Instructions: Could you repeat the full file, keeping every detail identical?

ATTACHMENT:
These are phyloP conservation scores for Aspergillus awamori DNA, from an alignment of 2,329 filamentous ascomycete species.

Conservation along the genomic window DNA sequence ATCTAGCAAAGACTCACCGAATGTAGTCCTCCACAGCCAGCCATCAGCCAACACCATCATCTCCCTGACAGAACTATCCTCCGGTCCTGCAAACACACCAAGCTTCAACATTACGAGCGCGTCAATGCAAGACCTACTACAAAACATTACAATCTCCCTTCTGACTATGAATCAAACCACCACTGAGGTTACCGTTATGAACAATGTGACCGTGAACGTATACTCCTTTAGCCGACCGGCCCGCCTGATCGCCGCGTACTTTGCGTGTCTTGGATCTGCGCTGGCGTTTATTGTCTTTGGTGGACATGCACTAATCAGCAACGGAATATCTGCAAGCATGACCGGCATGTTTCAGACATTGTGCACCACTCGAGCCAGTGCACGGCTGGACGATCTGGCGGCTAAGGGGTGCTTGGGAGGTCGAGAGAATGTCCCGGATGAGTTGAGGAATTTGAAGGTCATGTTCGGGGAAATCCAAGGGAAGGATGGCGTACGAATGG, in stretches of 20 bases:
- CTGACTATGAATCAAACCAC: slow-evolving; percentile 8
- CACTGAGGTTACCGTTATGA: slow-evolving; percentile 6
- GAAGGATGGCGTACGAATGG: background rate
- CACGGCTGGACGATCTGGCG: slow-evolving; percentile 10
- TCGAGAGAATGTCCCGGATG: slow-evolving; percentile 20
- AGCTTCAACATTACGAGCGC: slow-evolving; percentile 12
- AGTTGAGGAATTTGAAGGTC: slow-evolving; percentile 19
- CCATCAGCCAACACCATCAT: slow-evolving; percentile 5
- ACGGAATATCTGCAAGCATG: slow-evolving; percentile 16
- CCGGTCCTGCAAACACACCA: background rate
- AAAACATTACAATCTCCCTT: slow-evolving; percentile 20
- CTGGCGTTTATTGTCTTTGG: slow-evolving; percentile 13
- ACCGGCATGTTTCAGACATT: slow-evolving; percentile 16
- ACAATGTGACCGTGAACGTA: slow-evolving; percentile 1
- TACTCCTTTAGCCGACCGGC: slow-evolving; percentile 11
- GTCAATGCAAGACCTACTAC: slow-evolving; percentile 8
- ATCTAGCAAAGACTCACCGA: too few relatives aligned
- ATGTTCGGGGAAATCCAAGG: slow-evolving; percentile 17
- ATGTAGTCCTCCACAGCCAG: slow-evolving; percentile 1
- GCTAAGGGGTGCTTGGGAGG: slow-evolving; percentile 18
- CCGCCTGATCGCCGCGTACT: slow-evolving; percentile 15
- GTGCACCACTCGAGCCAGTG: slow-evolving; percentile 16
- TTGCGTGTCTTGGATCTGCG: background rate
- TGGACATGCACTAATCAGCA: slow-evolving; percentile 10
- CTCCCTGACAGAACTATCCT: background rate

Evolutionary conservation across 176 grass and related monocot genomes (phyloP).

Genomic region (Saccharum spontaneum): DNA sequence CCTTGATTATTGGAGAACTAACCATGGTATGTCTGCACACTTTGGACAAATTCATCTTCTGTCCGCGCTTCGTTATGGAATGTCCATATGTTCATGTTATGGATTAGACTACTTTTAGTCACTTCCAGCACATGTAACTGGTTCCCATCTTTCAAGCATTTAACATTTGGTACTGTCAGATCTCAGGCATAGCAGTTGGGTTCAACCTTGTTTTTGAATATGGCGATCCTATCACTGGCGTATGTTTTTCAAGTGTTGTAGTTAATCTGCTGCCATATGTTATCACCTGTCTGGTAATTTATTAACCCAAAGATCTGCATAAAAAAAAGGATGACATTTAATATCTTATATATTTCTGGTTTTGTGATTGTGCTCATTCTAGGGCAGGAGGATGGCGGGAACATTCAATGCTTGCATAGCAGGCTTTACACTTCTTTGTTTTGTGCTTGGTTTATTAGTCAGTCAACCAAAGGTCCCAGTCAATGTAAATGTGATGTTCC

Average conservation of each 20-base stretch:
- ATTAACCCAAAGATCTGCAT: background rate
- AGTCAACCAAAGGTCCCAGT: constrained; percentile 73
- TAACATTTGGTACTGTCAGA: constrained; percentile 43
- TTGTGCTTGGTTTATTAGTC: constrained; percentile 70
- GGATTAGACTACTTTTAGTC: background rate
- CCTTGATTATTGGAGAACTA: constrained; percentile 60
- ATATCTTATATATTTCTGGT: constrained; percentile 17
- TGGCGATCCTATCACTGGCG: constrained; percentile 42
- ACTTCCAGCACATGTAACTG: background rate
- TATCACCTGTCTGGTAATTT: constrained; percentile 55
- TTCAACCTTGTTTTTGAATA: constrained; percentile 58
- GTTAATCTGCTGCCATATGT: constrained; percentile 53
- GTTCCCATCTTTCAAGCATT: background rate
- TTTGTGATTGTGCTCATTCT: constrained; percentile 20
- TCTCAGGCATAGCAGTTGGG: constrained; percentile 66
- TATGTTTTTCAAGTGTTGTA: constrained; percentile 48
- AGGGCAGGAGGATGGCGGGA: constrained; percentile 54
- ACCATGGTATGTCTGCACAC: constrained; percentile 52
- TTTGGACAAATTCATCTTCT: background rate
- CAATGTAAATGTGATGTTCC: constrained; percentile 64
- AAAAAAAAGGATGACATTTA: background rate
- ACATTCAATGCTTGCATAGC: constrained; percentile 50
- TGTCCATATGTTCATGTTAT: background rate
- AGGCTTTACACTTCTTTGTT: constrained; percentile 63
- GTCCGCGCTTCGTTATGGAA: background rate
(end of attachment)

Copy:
These are phyloP conservation scores for Aspergillus awamori DNA, from an alignment of 2,329 filamentous ascomycete species.

Conservation along the genomic window DNA sequence ATCTAGCAAAGACTCACCGAATGTAGTCCTCCACAGCCAGCCATCAGCCAACACCATCATCTCCCTGACAGAACTATCCTCCGGTCCTGCAAACACACCAAGCTTCAACATTACGAGCGCGTCAATGCAAGACCTACTACAAAACATTACAATCTCCCTTCTGACTATGAATCAAACCACCACTGAGGTTACCGTTATGAACAATGTGACCGTGAACGTATACTCCTTTAGCCGACCGGCCCGCCTGATCGCCGCGTACTTTGCGTGTCTTGGATCTGCGCTGGCGTTTATTGTCTTTGGTGGACATGCACTAATCAGCAACGGAATATCTGCAAGCATGACCGGCATGTTTCAGACATTGTGCACCACTCGAGCCAGTGCACGGCTGGACGATCTGGCGGCTAAGGGGTGCTTGGGAGGTCGAGAGAATGTCCCGGATGAGTTGAGGAATTTGAAGGTCATGTTCGGGGAAATCCAAGGGAAGGATGGCGTACGAATGG, in stretches of 20 bases:
- CTGACTATGAATCAAACCAC: slow-evolving; percentile 8
- CACTGAGGTTACCGTTATGA: slow-evolving; percentile 6
- GAAGGATGGCGTACGAATGG: background rate
- CACGGCTGGACGATCTGGCG: slow-evolving; percentile 10
- TCGAGAGAATGTCCCGGATG: slow-evolving; percentile 20
- AGCTTCAACATTACGAGCGC: slow-evolving; percentile 12
- AGTTGAGGAATTTGAAGGTC: slow-evolving; percentile 19
- CCATCAGCCAACACCATCAT: slow-evolving; percentile 5
- ACGGAATATCTGCAAGCATG: slow-evolving; percentile 16
- CCGGTCCTGCAAACACACCA: background rate
- AAAACATTACAATCTCCCTT: slow-evolving; percentile 20
- CTGGCGTTTATTGTCTTTGG: slow-evolving; percentile 13
- ACCGGCATGTTTCAGACATT: slow-evolving; percentile 16
- ACAATGTGACCGTGAACGTA: slow-evolving; percentile 1
- TACTCCTTTAGCCGACCGGC: slow-evolving; percentile 11
- GTCAATGCAAGACCTACTAC: slow-evolving; percentile 8
- ATCTAGCAAAGACTCACCGA: too few relatives aligned
- ATGTTCGGGGAAATCCAAGG: slow-evolving; percentile 17
- ATGTAGTCCTCCACAGCCAG: slow-evolving; percentile 1
- GCTAAGGGGTGCTTGGGAGG: slow-evolving; percentile 18
- CCGCCTGATCGCCGCGTACT: slow-evolving; percentile 15
- GTGCACCACTCGAGCCAGTG: slow-evolving; percentile 16
- TTGCGTGTCTTGGATCTGCG: background rate
- TGGACATGCACTAATCAGCA: slow-evolving; percentile 10
- CTCCCTGACAGAACTATCCT: background rate

Evolutionary conservation across 176 grass and related monocot genomes (phyloP).

Genomic region (Saccharum spontaneum): DNA sequence CCTTGATTATTGGAGAACTAACCATGGTATGTCTGCACACTTTGGACAAATTCATCTTCTGTCCGCGCTTCGTTATGGAATGTCCATATGTTCATGTTATGGATTAGACTACTTTTAGTCACTTCCAGCACATGTAACTGGTTCCCATCTTTCAAGCATTTAACATTTGGTACTGTCAGATCTCAGGCATAGCAGTTGGGTTCAACCTTGTTTTTGAATATGGCGATCCTATCACTGGCGTATGTTTTTCAAGTGTTGTAGTTAATCTGCTGCCATATGTTATCACCTGTCTGGTAATTTATTAACCCAAAGATCTGCATAAAAAAAAGGATGACATTTAATATCTTATATATTTCTGGTTTTGTGATTGTGCTCATTCTAGGGCAGGAGGATGGCGGGAACATTCAATGCTTGCATAGCAGGCTTTACACTTCTTTGTTTTGTGCTTGGTTTATTAGTCAGTCAACCAAAGGTCCCAGTCAATGTAAATGTGATGTTCC

Average conservation of each 20-base stretch:
- ATTAACCCAAAGATCTGCAT: background rate
- AGTCAACCAAAGGTCCCAGT: constrained; percentile 73
- TAACATTTGGTACTGTCAGA: constrained; percentile 43
- TTGTGCTTGGTTTATTAGTC: constrained; percentile 70
- GGATTAGACTACTTTTAGTC: background rate
- CCTTGATTATTGGAGAACTA: constrained; percentile 60
- ATATCTTATATATTTCTGGT: constrained; percentile 17
- TGGCGATCCTATCACTGGCG: constrained; percentile 42
- ACTTCCAGCACATGTAACTG: background rate
- TATCACCTGTCTGGTAATTT: constrained; percentile 55
- TTCAACCTTGTTTTTGAATA: constrained; percentile 58
- GTTAATCTGCTGCCATATGT: constrained; percentile 53
- GTTCCCATCTTTCAAGCATT: background rate
- TTTGTGATTGTGCTCATTCT: constrained; percentile 20
- TCTCAGGCATAGCAGTTGGG: constrained; percentile 66
- TATGTTTTTCAAGTGTTGTA: constrained; percentile 48
- AGGGCAGGAGGATGGCGGGA: constrained; percentile 54
- ACCATGGTATGTCTGCACAC: constrained; percentile 52
- TTTGGACAAATTCATCTTCT: background rate
- CAATGTAAATGTGATGTTCC: constrained; percentile 64
- AAAAAAAAGGATGACATTTA: background rate
- ACATTCAATGCTTGCATAGC: constrained; percentile 50
- TGTCCATATGTTCATGTTAT: background rate
- AGGCTTTACACTTCTTTGTT: constrained; percentile 63
- GTCCGCGCTTCGTTATGGAA: background rate